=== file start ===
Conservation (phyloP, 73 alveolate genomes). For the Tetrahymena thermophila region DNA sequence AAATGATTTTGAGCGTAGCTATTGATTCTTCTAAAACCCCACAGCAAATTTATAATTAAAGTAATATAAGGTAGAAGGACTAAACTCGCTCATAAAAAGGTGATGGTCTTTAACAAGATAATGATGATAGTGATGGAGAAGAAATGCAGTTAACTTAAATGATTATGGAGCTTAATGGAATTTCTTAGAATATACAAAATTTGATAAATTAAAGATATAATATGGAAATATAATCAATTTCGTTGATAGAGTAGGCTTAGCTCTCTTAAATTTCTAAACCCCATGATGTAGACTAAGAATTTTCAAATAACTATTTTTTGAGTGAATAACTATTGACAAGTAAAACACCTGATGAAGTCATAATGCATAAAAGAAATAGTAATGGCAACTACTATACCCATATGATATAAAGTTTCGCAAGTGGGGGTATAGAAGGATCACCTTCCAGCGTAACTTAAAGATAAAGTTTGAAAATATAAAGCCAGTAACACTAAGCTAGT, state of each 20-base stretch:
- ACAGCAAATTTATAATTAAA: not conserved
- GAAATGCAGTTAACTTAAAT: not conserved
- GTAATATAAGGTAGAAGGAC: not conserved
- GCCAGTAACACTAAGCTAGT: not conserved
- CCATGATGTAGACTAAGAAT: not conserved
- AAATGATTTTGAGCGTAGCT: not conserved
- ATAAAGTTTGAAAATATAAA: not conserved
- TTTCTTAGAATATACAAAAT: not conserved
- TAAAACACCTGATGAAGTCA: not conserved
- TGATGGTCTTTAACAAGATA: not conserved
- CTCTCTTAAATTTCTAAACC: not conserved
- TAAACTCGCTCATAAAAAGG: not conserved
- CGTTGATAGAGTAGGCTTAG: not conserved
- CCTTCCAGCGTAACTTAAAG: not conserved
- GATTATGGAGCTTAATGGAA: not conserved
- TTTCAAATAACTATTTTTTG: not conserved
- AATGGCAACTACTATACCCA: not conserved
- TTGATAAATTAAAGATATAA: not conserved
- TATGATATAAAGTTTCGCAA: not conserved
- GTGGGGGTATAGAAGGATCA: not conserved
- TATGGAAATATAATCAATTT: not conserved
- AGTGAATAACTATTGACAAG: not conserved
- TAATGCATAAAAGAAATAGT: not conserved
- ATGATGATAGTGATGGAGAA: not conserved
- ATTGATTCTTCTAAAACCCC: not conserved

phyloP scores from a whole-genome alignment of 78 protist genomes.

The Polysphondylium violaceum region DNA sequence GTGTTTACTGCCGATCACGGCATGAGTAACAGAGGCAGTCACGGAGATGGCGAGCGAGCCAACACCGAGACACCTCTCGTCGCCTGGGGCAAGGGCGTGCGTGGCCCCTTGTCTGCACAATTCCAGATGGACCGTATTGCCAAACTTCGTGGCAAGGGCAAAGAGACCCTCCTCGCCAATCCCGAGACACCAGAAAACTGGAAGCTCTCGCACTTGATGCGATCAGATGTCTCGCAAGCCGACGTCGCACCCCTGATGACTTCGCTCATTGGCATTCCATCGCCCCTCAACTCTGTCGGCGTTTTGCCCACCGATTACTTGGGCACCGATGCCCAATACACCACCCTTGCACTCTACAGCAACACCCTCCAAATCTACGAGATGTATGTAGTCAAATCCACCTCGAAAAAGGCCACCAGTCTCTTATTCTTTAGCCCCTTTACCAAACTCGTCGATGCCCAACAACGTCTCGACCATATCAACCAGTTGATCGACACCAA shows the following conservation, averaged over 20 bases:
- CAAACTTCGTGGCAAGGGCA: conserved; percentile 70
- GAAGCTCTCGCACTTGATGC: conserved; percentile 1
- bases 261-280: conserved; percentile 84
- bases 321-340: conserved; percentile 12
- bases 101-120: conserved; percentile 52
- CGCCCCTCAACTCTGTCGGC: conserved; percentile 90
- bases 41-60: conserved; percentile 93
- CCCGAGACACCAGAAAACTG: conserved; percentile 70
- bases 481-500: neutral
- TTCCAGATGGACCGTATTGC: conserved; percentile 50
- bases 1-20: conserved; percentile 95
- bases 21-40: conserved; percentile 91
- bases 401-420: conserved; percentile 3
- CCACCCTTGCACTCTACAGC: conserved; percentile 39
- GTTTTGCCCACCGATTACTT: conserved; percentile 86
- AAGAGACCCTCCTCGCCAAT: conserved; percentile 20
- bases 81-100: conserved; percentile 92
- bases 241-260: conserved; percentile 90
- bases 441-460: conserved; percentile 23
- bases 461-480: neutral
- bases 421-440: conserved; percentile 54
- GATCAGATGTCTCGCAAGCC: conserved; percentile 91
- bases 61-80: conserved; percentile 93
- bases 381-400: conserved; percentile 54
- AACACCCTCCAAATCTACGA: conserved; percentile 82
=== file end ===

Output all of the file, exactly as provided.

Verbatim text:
Conservation (phyloP, 73 alveolate genomes). For the Tetrahymena thermophila region DNA sequence AAATGATTTTGAGCGTAGCTATTGATTCTTCTAAAACCCCACAGCAAATTTATAATTAAAGTAATATAAGGTAGAAGGACTAAACTCGCTCATAAAAAGGTGATGGTCTTTAACAAGATAATGATGATAGTGATGGAGAAGAAATGCAGTTAACTTAAATGATTATGGAGCTTAATGGAATTTCTTAGAATATACAAAATTTGATAAATTAAAGATATAATATGGAAATATAATCAATTTCGTTGATAGAGTAGGCTTAGCTCTCTTAAATTTCTAAACCCCATGATGTAGACTAAGAATTTTCAAATAACTATTTTTTGAGTGAATAACTATTGACAAGTAAAACACCTGATGAAGTCATAATGCATAAAAGAAATAGTAATGGCAACTACTATACCCATATGATATAAAGTTTCGCAAGTGGGGGTATAGAAGGATCACCTTCCAGCGTAACTTAAAGATAAAGTTTGAAAATATAAAGCCAGTAACACTAAGCTAGT, state of each 20-base stretch:
- ACAGCAAATTTATAATTAAA: not conserved
- GAAATGCAGTTAACTTAAAT: not conserved
- GTAATATAAGGTAGAAGGAC: not conserved
- GCCAGTAACACTAAGCTAGT: not conserved
- CCATGATGTAGACTAAGAAT: not conserved
- AAATGATTTTGAGCGTAGCT: not conserved
- ATAAAGTTTGAAAATATAAA: not conserved
- TTTCTTAGAATATACAAAAT: not conserved
- TAAAACACCTGATGAAGTCA: not conserved
- TGATGGTCTTTAACAAGATA: not conserved
- CTCTCTTAAATTTCTAAACC: not conserved
- TAAACTCGCTCATAAAAAGG: not conserved
- CGTTGATAGAGTAGGCTTAG: not conserved
- CCTTCCAGCGTAACTTAAAG: not conserved
- GATTATGGAGCTTAATGGAA: not conserved
- TTTCAAATAACTATTTTTTG: not conserved
- AATGGCAACTACTATACCCA: not conserved
- TTGATAAATTAAAGATATAA: not conserved
- TATGATATAAAGTTTCGCAA: not conserved
- GTGGGGGTATAGAAGGATCA: not conserved
- TATGGAAATATAATCAATTT: not conserved
- AGTGAATAACTATTGACAAG: not conserved
- TAATGCATAAAAGAAATAGT: not conserved
- ATGATGATAGTGATGGAGAA: not conserved
- ATTGATTCTTCTAAAACCCC: not conserved

phyloP scores from a whole-genome alignment of 78 protist genomes.

The Polysphondylium violaceum region DNA sequence GTGTTTACTGCCGATCACGGCATGAGTAACAGAGGCAGTCACGGAGATGGCGAGCGAGCCAACACCGAGACACCTCTCGTCGCCTGGGGCAAGGGCGTGCGTGGCCCCTTGTCTGCACAATTCCAGATGGACCGTATTGCCAAACTTCGTGGCAAGGGCAAAGAGACCCTCCTCGCCAATCCCGAGACACCAGAAAACTGGAAGCTCTCGCACTTGATGCGATCAGATGTCTCGCAAGCCGACGTCGCACCCCTGATGACTTCGCTCATTGGCATTCCATCGCCCCTCAACTCTGTCGGCGTTTTGCCCACCGATTACTTGGGCACCGATGCCCAATACACCACCCTTGCACTCTACAGCAACACCCTCCAAATCTACGAGATGTATGTAGTCAAATCCACCTCGAAAAAGGCCACCAGTCTCTTATTCTTTAGCCCCTTTACCAAACTCGTCGATGCCCAACAACGTCTCGACCATATCAACCAGTTGATCGACACCAA shows the following conservation, averaged over 20 bases:
- CAAACTTCGTGGCAAGGGCA: conserved; percentile 70
- GAAGCTCTCGCACTTGATGC: conserved; percentile 1
- bases 261-280: conserved; percentile 84
- bases 321-340: conserved; percentile 12
- bases 101-120: conserved; percentile 52
- CGCCCCTCAACTCTGTCGGC: conserved; percentile 90
- bases 41-60: conserved; percentile 93
- CCCGAGACACCAGAAAACTG: conserved; percentile 70
- bases 481-500: neutral
- TTCCAGATGGACCGTATTGC: conserved; percentile 50
- bases 1-20: conserved; percentile 95
- bases 21-40: conserved; percentile 91
- bases 401-420: conserved; percentile 3
- CCACCCTTGCACTCTACAGC: conserved; percentile 39
- GTTTTGCCCACCGATTACTT: conserved; percentile 86
- AAGAGACCCTCCTCGCCAAT: conserved; percentile 20
- bases 81-100: conserved; percentile 92
- bases 241-260: conserved; percentile 90
- bases 441-460: conserved; percentile 23
- bases 461-480: neutral
- bases 421-440: conserved; percentile 54
- GATCAGATGTCTCGCAAGCC: conserved; percentile 91
- bases 61-80: conserved; percentile 93
- bases 381-400: conserved; percentile 54
- AACACCCTCCAAATCTACGA: conserved; percentile 82